As of now, an eventual equilibrium between the plethora of streaming options doesn’t appear to be realistic. Consumers aren’t willing to pay for five-plus SVOD services and there aren’t enough engagement hours to properly support every platform. Inevitably, the heavy hitters will cannibalize one another. If reverting to third-party licensing isn’t enough to cover losses, mergers and acquisition may make the most sense at some point down the line.
“This might happen even if the services are relatively successful,” Chris Graham, Chief Product Officer & GM for the video intelligence firm Tonik+, said. “We’ve already seen this happen with Hulu, and the long tail value of both the content libraries and install bases is such that all of the major players at least need to consider such an acquisition.”
There’s just one problem: success has made this approach exceedingly difficult.
“The challenge is that there has already been so much consolidation in the space that the more intuitive acquisitions, such as Apple acquiring Netflix, are unlikely to be approved based on the size of the companies,” Graham explained. So the logical evolution of the streaming wars—powerful market-leaders gobble up the smaller stragglers—may not even be legally possible.
Winners & Losers
Apple and Amazon are relatively insulated from failure since content programming isn’t their core business. Both will aggressively chase scale, but they don’t need their SVOD services to grow exponentially like Netflix. Apple has ample ways to bundle its product, Amazon is already a small-screen success and both have endless reserves of resources. They can each afford to absorb programming losses as long as their original content is funneling customers to their product sales.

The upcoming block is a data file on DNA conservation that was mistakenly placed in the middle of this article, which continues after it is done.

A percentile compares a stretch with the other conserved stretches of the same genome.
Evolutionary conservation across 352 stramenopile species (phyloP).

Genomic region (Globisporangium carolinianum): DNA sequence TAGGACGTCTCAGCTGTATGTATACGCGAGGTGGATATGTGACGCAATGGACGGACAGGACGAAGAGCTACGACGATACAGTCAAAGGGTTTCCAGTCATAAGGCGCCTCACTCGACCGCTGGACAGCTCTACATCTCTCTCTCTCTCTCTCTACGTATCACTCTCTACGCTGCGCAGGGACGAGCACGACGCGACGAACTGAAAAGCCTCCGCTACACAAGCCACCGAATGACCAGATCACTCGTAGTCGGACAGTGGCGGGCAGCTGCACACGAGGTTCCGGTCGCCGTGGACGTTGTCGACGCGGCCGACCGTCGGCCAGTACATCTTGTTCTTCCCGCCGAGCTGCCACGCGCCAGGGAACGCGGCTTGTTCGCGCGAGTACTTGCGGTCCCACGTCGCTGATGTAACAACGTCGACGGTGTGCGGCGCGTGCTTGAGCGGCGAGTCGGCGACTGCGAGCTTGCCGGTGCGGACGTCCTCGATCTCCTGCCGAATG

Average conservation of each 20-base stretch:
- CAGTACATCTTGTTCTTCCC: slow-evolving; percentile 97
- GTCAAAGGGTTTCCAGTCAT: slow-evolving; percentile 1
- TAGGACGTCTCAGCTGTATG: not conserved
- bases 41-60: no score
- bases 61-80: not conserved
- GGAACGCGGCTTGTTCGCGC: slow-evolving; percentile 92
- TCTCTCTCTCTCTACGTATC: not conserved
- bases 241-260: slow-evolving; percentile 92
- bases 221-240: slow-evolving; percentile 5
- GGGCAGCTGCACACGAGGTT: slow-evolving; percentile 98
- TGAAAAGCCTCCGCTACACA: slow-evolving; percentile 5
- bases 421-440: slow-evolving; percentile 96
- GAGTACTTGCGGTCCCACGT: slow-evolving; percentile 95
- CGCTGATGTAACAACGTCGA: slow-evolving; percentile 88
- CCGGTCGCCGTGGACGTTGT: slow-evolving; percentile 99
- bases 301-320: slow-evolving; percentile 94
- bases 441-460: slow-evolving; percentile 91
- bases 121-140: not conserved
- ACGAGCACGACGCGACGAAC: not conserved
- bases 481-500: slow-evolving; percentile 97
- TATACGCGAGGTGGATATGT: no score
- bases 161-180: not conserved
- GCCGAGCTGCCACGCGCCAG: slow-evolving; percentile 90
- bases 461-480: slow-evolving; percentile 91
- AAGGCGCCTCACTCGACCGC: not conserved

Netflix’s entire business model is predicated on subscriber growth, which is why Wall Street expressed concern when the company lost domestic subscribers for the first time in eight years this past quarter. As new entrants begin to chip away at their marketshare, Netflix will need to hope its sizable head start is enough to stave off decline. But, if the streamer’s numbers do begin to dip, they’ll need to revamp their content strategy, which costs more than $1 billion per month, and business model. The streamer has ambitious offerings on the horizon and its Q3 growth is expected to rebound somewhat.
Disney+ has been pegged as a can’t miss success and leads all new streaming services in originals with 61 in development. Hulu receives added protection under the Disney banner and an infusion of content and resources. HBO is approaching the same territory as Netflix and has doubled its development slate for the same reason. The premium cable network will serve as the foundational building block for WarnerMedia’s HBO Max.
Ultimately, the experts we spoke to predicted that some combination of Netflix, Disney+, Amazon Prime Video and YouTubeTV will thrive; Apple TV+, Hulu, and HBO Max will survive (though not without trouble); and CBS All Access and Peacock will struggle to keep pace. CBS targets an older demographic that may not stream frequently enough to provide All Access with the necessary engagement and growth, though the Viacom-CBS merger will bulk up its content offerings.
The Office, meanwhile, stands at NBCU’s flagship series and while attractive originals are in development, Peacock doesn’t possess a full roster of top new shows to elevate the service (yet). Yes, Peacock will be able to immediately add subscribers thanks to existing Comcast (CMCSA) customers, but that business model assumes cord-cutting won’t continue. It will. Peacock head Bonnie Hammer said the streamer will be “very, very broad” and “have something for everyone.” But Netflix already fills the one-stop-shop role and NBCU will be the last major streaming service to arrive. As its pay-TV customer base continues to shrink, how likely is it that they’ll migrate to Peacock when they already have established services?
If all this comes to pass, the streaming wars will have claimed several high-profile casualties. But warfare is messy and unpredictable and victory is never as certain as it seems on paper.